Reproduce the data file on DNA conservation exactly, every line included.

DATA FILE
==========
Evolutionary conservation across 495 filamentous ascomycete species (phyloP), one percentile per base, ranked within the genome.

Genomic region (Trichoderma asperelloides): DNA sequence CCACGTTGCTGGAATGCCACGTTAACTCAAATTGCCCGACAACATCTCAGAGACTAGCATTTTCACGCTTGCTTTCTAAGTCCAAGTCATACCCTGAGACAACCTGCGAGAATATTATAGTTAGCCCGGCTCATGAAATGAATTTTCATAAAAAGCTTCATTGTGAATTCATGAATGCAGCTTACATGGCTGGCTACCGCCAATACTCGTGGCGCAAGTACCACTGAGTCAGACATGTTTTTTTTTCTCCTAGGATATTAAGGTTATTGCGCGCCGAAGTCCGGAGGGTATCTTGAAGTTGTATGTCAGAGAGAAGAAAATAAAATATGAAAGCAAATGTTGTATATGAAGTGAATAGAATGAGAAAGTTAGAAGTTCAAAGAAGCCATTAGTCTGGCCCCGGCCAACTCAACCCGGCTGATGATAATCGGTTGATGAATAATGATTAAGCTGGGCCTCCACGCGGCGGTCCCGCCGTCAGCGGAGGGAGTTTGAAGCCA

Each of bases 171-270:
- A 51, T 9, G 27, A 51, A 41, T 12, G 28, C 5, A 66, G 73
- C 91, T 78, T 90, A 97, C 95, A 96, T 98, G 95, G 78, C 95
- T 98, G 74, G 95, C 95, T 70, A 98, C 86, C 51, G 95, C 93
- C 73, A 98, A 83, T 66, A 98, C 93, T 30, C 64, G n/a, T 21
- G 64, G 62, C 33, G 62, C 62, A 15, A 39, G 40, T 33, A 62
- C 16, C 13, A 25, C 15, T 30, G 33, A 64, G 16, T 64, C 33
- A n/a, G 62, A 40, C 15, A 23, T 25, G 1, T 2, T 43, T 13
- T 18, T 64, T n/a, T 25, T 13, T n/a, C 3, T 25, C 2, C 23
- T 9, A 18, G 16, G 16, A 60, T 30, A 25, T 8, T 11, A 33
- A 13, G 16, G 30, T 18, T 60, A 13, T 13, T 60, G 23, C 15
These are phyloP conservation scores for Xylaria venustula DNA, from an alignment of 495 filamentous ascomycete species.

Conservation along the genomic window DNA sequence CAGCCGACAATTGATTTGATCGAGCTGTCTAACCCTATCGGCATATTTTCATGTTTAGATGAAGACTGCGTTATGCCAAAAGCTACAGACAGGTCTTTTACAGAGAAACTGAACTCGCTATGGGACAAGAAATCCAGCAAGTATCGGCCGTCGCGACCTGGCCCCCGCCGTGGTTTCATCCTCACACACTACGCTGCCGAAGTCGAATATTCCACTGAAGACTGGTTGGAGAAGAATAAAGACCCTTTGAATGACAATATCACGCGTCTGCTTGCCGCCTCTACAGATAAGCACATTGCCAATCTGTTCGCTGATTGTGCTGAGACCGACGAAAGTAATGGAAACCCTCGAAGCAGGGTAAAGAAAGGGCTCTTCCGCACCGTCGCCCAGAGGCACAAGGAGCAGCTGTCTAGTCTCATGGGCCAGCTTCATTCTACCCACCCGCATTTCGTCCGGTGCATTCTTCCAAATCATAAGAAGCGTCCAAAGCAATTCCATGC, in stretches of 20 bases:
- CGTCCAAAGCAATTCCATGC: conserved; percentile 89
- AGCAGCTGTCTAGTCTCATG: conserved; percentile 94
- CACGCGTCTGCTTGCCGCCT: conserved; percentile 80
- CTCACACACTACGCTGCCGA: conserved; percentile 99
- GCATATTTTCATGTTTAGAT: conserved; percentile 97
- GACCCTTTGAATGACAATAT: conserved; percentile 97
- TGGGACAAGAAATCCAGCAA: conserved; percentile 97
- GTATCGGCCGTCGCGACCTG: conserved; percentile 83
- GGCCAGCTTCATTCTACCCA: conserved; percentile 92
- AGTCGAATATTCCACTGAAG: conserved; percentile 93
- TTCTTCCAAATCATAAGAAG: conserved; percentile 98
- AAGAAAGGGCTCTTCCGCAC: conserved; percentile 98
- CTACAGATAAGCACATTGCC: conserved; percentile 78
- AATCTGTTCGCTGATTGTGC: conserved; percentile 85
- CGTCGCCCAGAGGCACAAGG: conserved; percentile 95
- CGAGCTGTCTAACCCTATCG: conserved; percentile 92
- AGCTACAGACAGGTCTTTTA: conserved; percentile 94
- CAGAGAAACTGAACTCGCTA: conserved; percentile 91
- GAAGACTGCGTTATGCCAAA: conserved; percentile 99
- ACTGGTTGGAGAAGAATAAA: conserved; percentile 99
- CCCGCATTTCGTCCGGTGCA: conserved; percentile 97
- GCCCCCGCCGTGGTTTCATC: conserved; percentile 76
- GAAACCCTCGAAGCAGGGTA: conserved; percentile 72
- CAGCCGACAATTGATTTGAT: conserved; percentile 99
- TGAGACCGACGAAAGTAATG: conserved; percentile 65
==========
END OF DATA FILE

Evolutionary conservation across 495 filamentous ascomycete species (phyloP), one percentile per base, ranked within the genome.

Genomic region (Trichoderma asperelloides): DNA sequence CCACGTTGCTGGAATGCCACGTTAACTCAAATTGCCCGACAACATCTCAGAGACTAGCATTTTCACGCTTGCTTTCTAAGTCCAAGTCATACCCTGAGACAACCTGCGAGAATATTATAGTTAGCCCGGCTCATGAAATGAATTTTCATAAAAAGCTTCATTGTGAATTCATGAATGCAGCTTACATGGCTGGCTACCGCCAATACTCGTGGCGCAAGTACCACTGAGTCAGACATGTTTTTTTTTCTCCTAGGATATTAAGGTTATTGCGCGCCGAAGTCCGGAGGGTATCTTGAAGTTGTATGTCAGAGAGAAGAAAATAAAATATGAAAGCAAATGTTGTATATGAAGTGAATAGAATGAGAAAGTTAGAAGTTCAAAGAAGCCATTAGTCTGGCCCCGGCCAACTCAACCCGGCTGATGATAATCGGTTGATGAATAATGATTAAGCTGGGCCTCCACGCGGCGGTCCCGCCGTCAGCGGAGGGAGTTTGAAGCCA

Each of bases 171-270:
- A 51, T 9, G 27, A 51, A 41, T 12, G 28, C 5, A 66, G 73
- C 91, T 78, T 90, A 97, C 95, A 96, T 98, G 95, G 78, C 95
- T 98, G 74, G 95, C 95, T 70, A 98, C 86, C 51, G 95, C 93
- C 73, A 98, A 83, T 66, A 98, C 93, T 30, C 64, G n/a, T 21
- G 64, G 62, C 33, G 62, C 62, A 15, A 39, G 40, T 33, A 62
- C 16, C 13, A 25, C 15, T 30, G 33, A 64, G 16, T 64, C 33
- A n/a, G 62, A 40, C 15, A 23, T 25, G 1, T 2, T 43, T 13
- T 18, T 64, T n/a, T 25, T 13, T n/a, C 3, T 25, C 2, C 23
- T 9, A 18, G 16, G 16, A 60, T 30, A 25, T 8, T 11, A 33
- A 13, G 16, G 30, T 18, T 60, A 13, T 13, T 60, G 23, C 15
These are phyloP conservation scores for Xylaria venustula DNA, from an alignment of 495 filamentous ascomycete species.

Conservation along the genomic window DNA sequence CAGCCGACAATTGATTTGATCGAGCTGTCTAACCCTATCGGCATATTTTCATGTTTAGATGAAGACTGCGTTATGCCAAAAGCTACAGACAGGTCTTTTACAGAGAAACTGAACTCGCTATGGGACAAGAAATCCAGCAAGTATCGGCCGTCGCGACCTGGCCCCCGCCGTGGTTTCATCCTCACACACTACGCTGCCGAAGTCGAATATTCCACTGAAGACTGGTTGGAGAAGAATAAAGACCCTTTGAATGACAATATCACGCGTCTGCTTGCCGCCTCTACAGATAAGCACATTGCCAATCTGTTCGCTGATTGTGCTGAGACCGACGAAAGTAATGGAAACCCTCGAAGCAGGGTAAAGAAAGGGCTCTTCCGCACCGTCGCCCAGAGGCACAAGGAGCAGCTGTCTAGTCTCATGGGCCAGCTTCATTCTACCCACCCGCATTTCGTCCGGTGCATTCTTCCAAATCATAAGAAGCGTCCAAAGCAATTCCATGC, in stretches of 20 bases:
- CGTCCAAAGCAATTCCATGC: conserved; percentile 89
- AGCAGCTGTCTAGTCTCATG: conserved; percentile 94
- CACGCGTCTGCTTGCCGCCT: conserved; percentile 80
- CTCACACACTACGCTGCCGA: conserved; percentile 99
- GCATATTTTCATGTTTAGAT: conserved; percentile 97
- GACCCTTTGAATGACAATAT: conserved; percentile 97
- TGGGACAAGAAATCCAGCAA: conserved; percentile 97
- GTATCGGCCGTCGCGACCTG: conserved; percentile 83
- GGCCAGCTTCATTCTACCCA: conserved; percentile 92
- AGTCGAATATTCCACTGAAG: conserved; percentile 93
- TTCTTCCAAATCATAAGAAG: conserved; percentile 98
- AAGAAAGGGCTCTTCCGCAC: conserved; percentile 98
- CTACAGATAAGCACATTGCC: conserved; percentile 78
- AATCTGTTCGCTGATTGTGC: conserved; percentile 85
- CGTCGCCCAGAGGCACAAGG: conserved; percentile 95
- CGAGCTGTCTAACCCTATCG: conserved; percentile 92
- AGCTACAGACAGGTCTTTTA: conserved; percentile 94
- CAGAGAAACTGAACTCGCTA: conserved; percentile 91
- GAAGACTGCGTTATGCCAAA: conserved; percentile 99
- ACTGGTTGGAGAAGAATAAA: conserved; percentile 99
- CCCGCATTTCGTCCGGTGCA: conserved; percentile 97
- GCCCCCGCCGTGGTTTCATC: conserved; percentile 76
- GAAACCCTCGAAGCAGGGTA: conserved; percentile 72
- CAGCCGACAATTGATTTGAT: conserved; percentile 99
- TGAGACCGACGAAAGTAATG: conserved; percentile 65